• Active dialogue with communities outside of data gathering can help build awareness of each other’s approach to risks and resilience.
  • Effectiveness depends on penetration and reach of these platforms and the volunteers within the communities served. It can sometimes be greater liability to have partial/incomplete/exclusionary data than no data.


Further recommendations:

  • Technology designers and users need to have clarity over what about any individual (end-user or public) their tool gathers, stores, and shares in what contexts.
  • In particular, consider crowd-taskers and the publics: Autonomy, Dignity, Privacy, Data Protection and Informed Consent, Justice, Do No Harm, Non-discrimination, and Trust.
  • All collaborations must proactively engage with the public throughout their activities to ensure the considerations above are accounted for and any adverse impacts are mitigated.
  • When communicating with the public, collaborations must adapt and incorporate a transparent and reflexive stance. For example, they must disclose how the data is compiled, classified, and contextualised (Leurs and Shepherd, 2017). This openness will in turn encourages trust.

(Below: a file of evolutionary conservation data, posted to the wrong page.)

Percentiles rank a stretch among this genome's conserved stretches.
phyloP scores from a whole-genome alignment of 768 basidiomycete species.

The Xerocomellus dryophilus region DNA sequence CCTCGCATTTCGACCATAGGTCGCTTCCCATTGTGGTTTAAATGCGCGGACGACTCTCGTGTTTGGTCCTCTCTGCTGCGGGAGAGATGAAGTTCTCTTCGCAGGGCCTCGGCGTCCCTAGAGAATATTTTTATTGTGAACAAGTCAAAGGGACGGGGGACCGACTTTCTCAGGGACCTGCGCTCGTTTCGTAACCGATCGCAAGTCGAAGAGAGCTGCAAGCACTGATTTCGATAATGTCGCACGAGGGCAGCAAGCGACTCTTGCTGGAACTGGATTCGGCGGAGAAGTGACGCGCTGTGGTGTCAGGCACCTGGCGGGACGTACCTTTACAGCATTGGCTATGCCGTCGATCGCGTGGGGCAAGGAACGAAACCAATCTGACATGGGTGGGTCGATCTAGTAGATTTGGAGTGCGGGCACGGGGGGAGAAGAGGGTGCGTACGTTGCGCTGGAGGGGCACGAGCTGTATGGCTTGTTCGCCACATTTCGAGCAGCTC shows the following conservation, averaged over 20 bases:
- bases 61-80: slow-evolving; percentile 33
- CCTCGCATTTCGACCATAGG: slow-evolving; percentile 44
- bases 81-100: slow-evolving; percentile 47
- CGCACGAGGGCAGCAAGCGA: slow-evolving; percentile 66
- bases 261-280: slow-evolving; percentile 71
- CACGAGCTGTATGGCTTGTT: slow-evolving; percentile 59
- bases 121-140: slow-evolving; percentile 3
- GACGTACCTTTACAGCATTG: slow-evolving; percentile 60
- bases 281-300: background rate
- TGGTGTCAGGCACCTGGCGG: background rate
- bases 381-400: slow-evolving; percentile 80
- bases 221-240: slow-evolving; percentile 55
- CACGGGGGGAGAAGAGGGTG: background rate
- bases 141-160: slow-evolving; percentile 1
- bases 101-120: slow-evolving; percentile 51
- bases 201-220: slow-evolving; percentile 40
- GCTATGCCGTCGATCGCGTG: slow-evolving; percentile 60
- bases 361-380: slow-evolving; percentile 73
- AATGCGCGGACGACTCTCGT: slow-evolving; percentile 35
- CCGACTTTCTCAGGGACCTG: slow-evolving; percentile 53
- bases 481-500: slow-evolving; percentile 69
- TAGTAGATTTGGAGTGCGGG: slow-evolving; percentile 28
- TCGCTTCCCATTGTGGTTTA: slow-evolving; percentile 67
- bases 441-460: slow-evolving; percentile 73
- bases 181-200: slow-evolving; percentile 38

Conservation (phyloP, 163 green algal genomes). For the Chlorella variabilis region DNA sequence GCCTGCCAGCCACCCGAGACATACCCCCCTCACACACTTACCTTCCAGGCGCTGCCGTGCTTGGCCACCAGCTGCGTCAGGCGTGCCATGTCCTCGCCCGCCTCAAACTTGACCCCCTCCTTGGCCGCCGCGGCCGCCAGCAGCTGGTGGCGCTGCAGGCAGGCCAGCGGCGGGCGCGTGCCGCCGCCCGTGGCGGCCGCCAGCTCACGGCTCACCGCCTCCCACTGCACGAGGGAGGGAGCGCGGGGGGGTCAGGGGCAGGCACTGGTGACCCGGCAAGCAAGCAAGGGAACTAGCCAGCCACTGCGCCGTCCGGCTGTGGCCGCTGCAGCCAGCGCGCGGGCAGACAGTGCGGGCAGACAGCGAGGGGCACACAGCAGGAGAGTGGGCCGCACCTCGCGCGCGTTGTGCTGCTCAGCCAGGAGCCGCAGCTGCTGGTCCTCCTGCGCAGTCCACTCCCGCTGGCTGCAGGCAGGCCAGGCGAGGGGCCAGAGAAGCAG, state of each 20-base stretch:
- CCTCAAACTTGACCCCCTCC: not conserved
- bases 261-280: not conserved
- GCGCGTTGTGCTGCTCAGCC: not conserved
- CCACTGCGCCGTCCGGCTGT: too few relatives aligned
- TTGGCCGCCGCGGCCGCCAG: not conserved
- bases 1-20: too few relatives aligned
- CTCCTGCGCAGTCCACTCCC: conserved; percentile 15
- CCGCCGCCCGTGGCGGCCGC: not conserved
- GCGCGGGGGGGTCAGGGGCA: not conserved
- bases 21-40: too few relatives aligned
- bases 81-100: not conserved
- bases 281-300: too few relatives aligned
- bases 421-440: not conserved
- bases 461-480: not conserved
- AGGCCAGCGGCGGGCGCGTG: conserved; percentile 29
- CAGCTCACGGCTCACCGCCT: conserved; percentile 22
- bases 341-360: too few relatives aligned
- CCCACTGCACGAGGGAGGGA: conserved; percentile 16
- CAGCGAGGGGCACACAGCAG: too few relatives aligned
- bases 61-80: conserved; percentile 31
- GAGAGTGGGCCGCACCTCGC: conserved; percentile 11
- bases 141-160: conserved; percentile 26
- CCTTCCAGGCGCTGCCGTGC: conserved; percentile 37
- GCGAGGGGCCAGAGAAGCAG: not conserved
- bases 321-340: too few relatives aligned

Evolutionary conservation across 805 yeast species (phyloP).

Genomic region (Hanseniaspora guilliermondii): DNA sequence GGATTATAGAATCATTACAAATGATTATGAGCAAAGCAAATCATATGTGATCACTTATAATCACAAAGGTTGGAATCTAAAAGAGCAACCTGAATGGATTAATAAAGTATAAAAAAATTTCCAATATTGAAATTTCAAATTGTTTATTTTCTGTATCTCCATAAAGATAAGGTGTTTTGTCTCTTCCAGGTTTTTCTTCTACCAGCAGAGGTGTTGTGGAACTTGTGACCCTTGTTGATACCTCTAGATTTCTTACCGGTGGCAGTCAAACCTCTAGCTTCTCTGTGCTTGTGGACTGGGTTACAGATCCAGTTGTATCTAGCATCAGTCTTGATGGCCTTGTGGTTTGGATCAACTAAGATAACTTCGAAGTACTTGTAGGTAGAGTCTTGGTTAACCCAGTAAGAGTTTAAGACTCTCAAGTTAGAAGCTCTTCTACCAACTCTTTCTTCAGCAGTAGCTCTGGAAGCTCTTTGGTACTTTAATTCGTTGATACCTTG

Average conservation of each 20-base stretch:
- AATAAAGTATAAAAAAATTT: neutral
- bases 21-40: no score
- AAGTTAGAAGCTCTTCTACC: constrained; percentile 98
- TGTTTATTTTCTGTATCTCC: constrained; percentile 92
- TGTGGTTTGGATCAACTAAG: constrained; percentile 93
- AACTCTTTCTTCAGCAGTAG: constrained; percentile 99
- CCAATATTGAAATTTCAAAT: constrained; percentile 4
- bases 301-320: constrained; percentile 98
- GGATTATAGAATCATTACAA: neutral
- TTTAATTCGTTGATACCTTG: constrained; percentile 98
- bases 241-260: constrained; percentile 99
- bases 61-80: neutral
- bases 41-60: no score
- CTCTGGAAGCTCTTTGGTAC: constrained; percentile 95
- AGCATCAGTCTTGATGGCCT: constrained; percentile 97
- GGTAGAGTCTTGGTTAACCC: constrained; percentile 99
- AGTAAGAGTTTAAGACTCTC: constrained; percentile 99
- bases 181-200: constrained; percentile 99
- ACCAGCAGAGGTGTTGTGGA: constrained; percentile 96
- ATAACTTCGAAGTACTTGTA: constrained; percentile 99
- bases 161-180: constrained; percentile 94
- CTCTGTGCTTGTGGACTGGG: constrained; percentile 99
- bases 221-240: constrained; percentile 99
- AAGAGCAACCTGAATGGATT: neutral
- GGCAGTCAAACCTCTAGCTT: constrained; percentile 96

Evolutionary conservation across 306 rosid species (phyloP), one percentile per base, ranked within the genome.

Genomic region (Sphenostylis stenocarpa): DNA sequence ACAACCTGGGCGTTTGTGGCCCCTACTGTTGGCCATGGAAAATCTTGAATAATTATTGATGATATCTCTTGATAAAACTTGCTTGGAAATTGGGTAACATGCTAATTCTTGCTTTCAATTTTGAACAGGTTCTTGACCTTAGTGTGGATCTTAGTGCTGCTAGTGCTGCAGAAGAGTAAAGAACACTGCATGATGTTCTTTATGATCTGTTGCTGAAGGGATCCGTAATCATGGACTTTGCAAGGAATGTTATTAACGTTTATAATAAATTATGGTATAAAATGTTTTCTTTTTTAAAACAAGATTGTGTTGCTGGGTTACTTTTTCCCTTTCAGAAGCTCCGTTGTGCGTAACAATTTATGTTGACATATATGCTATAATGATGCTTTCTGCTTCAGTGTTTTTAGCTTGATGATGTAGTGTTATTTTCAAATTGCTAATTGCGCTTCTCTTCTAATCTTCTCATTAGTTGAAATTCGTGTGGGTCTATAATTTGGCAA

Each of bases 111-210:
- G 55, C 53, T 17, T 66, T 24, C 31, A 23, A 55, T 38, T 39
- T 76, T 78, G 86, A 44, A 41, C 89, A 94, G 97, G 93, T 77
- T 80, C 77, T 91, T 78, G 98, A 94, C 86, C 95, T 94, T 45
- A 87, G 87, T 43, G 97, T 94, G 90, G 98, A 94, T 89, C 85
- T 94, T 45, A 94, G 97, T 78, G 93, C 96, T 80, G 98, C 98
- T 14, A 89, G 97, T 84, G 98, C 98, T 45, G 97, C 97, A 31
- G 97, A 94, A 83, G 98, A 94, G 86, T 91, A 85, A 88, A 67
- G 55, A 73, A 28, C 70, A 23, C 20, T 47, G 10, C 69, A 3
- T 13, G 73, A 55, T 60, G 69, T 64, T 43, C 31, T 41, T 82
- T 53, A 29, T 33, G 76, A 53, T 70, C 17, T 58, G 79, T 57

• This engagement and inclusivity will also shed light on how volunteers will engage with the platforms, what kinds of privacy they want to maintain, and their regular practices for doing so.
  • If the public is involved (via, for example, social media or crowdsourcing) consent could be necessary for personal data processing of the members of the public. Have a clear understanding of when consent is needed when engaging publicly available data.
  • Organisations must also consider societal and cultural differences across borders and how regional transboundary differences affect different decision-making priorities and how that could impact their ability to best serve their communities. Considering privacy is especially important for cross-border situations because while the GDPR has helped to build consistency in data protection practices, it has not erased differences in cultural understandings and approaches to privacy.


Leurs, K. & Shepherd T. (2017). Datafication & Discrimination. In The Datafied Society. Eds. M T Schäfer & K van Es. Amsterdam University Press. Pp. 211-234.

Private sector interaction

The DARWIN project developed guidelines for the design of cross-organisational resilience, helping a private or public company, an authority or government agency either at international, national or local level to develop their own resilience guideline.